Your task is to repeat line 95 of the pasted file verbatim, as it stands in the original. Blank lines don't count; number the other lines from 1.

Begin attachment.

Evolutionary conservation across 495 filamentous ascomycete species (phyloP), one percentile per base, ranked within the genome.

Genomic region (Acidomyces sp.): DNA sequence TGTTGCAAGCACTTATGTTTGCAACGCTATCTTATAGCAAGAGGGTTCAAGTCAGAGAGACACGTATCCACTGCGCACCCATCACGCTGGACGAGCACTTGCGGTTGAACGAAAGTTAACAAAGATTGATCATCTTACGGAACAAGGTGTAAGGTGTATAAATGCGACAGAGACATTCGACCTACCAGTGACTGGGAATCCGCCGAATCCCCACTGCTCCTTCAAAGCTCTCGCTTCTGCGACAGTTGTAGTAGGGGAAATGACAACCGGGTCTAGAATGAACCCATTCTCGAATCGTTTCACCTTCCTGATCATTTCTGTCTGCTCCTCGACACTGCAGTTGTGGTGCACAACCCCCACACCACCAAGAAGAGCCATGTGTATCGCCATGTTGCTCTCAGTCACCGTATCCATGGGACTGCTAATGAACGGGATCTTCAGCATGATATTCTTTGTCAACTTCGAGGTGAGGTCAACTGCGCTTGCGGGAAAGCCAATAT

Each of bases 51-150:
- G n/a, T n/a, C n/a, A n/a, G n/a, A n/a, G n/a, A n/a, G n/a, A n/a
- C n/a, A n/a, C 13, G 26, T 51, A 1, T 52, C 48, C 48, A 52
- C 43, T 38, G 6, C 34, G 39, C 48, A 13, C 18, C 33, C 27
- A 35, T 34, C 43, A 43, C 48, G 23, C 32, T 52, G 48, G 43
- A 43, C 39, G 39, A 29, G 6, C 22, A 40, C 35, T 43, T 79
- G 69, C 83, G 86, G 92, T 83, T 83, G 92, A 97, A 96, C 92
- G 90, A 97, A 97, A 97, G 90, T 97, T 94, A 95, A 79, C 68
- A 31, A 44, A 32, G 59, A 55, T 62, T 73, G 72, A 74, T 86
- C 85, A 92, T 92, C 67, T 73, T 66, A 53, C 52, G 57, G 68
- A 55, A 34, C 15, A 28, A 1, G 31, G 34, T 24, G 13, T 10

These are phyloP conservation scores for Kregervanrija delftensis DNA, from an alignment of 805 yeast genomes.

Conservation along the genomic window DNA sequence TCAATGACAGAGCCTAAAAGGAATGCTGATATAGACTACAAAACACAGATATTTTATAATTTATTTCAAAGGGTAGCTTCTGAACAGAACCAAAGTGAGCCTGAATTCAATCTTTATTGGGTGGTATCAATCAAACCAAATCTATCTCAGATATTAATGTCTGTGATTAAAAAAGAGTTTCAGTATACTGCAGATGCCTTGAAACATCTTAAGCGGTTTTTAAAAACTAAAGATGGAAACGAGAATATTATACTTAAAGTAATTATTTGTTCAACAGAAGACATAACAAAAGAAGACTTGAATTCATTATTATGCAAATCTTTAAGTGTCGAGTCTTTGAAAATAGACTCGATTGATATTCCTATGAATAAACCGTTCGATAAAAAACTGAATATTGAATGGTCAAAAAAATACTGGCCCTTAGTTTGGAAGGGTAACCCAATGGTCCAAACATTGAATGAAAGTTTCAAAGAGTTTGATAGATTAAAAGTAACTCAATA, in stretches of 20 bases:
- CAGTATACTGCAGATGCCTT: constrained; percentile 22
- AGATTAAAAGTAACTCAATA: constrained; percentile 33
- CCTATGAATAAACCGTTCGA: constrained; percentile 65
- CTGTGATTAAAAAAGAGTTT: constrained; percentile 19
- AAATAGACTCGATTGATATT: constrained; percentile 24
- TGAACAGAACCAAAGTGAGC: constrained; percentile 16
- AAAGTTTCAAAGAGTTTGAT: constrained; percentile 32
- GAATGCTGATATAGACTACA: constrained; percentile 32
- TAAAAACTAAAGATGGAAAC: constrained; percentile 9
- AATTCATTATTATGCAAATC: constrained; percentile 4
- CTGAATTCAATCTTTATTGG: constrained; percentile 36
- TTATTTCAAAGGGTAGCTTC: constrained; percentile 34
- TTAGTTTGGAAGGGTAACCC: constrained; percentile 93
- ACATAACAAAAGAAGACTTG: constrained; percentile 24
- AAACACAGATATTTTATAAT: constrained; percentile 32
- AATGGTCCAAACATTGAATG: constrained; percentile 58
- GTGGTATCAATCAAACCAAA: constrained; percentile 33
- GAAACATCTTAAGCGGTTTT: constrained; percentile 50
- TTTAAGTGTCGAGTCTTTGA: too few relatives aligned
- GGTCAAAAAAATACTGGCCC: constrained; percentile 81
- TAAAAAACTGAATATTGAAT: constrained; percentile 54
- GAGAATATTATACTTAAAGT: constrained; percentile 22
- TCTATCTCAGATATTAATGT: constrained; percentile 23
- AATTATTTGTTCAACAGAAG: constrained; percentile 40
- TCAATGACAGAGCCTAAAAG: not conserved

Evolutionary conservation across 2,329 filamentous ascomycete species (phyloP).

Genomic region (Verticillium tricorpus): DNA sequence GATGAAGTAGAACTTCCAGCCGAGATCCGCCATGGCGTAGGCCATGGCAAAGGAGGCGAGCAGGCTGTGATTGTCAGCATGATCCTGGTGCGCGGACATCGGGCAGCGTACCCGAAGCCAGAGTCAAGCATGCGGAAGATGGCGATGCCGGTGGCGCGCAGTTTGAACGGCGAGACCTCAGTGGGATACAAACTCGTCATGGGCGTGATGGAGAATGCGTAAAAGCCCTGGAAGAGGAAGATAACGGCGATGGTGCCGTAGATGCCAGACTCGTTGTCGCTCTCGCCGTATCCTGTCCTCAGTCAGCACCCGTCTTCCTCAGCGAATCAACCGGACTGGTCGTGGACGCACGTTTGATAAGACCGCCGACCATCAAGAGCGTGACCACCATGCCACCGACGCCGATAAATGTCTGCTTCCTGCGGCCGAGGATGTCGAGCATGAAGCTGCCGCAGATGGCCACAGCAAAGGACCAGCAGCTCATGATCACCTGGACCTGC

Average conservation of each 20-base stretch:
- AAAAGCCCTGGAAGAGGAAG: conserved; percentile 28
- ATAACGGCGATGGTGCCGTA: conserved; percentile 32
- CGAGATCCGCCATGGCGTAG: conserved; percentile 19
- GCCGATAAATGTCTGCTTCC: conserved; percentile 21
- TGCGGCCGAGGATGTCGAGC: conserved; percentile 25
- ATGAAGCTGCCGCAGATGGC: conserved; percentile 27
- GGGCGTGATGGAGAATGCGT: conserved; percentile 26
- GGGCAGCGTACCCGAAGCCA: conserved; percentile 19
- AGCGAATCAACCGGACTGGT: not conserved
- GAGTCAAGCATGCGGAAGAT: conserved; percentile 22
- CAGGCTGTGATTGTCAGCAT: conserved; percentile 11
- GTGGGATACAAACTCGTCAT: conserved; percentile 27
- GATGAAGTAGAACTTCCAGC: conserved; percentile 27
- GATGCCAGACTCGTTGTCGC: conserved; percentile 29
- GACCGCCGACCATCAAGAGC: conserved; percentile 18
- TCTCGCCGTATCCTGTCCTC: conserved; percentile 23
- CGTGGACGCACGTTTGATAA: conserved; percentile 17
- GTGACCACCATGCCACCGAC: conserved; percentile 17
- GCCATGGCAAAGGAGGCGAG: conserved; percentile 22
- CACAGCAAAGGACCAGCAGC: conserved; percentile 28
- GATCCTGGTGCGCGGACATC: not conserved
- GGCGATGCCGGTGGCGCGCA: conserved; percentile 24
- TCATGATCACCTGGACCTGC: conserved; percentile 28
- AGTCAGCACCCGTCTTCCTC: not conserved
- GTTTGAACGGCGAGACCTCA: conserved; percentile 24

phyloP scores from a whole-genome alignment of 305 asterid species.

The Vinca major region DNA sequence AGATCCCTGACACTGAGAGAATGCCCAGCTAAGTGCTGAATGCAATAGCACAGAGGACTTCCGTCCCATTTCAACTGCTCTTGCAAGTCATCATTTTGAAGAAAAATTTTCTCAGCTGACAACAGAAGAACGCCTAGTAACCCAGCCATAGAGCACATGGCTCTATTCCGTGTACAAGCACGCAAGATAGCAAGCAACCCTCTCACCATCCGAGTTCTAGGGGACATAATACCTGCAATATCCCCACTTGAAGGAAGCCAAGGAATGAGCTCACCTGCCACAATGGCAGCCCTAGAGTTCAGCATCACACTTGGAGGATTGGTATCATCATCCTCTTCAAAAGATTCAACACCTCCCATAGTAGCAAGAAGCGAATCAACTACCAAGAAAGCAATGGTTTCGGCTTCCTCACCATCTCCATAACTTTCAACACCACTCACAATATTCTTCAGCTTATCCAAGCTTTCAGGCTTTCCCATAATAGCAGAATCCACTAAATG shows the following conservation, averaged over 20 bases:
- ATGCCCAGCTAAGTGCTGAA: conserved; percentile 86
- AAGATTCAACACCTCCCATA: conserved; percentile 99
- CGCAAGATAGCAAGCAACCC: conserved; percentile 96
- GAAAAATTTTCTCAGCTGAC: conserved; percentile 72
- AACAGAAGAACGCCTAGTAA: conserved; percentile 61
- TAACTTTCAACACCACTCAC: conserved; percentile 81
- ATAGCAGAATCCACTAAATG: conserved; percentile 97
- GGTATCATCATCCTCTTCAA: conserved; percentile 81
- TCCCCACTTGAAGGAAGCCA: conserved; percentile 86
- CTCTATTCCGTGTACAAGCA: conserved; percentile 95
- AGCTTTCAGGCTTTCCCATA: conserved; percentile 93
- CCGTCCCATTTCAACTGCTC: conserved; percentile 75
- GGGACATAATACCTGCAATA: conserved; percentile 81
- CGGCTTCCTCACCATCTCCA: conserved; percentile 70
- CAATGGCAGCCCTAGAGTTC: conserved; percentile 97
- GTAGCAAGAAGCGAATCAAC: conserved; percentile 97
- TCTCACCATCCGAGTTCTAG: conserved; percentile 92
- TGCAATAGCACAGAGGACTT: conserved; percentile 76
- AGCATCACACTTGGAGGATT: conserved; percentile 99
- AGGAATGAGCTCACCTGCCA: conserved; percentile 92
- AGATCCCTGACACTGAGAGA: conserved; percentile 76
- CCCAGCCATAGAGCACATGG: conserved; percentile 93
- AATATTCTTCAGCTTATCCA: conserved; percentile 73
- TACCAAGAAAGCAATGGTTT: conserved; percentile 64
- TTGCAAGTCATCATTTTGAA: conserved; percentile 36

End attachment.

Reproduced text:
- TTGCAAGTCATCATTTTGAA: conserved; percentile 36